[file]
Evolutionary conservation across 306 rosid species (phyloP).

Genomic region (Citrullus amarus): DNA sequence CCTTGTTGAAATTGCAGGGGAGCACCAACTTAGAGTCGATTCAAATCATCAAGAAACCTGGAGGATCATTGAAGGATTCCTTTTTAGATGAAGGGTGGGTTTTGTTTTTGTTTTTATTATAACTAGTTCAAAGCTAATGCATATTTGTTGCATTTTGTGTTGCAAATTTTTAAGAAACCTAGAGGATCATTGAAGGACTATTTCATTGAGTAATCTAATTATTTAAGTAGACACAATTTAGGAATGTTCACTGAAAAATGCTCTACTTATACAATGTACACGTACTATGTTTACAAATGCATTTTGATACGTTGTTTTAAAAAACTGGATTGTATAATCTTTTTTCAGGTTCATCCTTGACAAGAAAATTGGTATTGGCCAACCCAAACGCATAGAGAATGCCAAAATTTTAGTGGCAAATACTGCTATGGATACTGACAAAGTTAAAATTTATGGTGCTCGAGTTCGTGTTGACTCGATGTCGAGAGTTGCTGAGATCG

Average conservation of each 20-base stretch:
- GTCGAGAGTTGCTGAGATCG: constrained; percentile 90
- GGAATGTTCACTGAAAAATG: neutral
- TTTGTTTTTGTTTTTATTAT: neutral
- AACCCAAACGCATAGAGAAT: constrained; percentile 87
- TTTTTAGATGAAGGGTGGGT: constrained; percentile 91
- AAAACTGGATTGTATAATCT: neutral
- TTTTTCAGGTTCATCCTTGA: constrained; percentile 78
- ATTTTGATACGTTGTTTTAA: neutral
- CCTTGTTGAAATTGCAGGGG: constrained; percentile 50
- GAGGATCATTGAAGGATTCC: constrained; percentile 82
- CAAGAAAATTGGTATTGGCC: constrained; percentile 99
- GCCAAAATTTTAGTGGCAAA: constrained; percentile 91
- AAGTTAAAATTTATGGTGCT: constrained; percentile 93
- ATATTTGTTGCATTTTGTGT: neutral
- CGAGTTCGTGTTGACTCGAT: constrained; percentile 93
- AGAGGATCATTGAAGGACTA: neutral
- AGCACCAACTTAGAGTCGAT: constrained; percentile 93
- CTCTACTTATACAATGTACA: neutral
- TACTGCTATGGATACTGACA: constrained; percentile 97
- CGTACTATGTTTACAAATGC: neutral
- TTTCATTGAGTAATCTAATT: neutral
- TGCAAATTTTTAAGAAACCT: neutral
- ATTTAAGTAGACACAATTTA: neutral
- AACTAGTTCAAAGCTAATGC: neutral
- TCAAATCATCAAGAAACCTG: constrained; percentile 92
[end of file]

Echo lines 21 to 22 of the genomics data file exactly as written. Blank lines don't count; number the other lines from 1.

- CTCTACTTATACAATGTACA: neutral
- TACTGCTATGGATACTGACA: constrained; percentile 97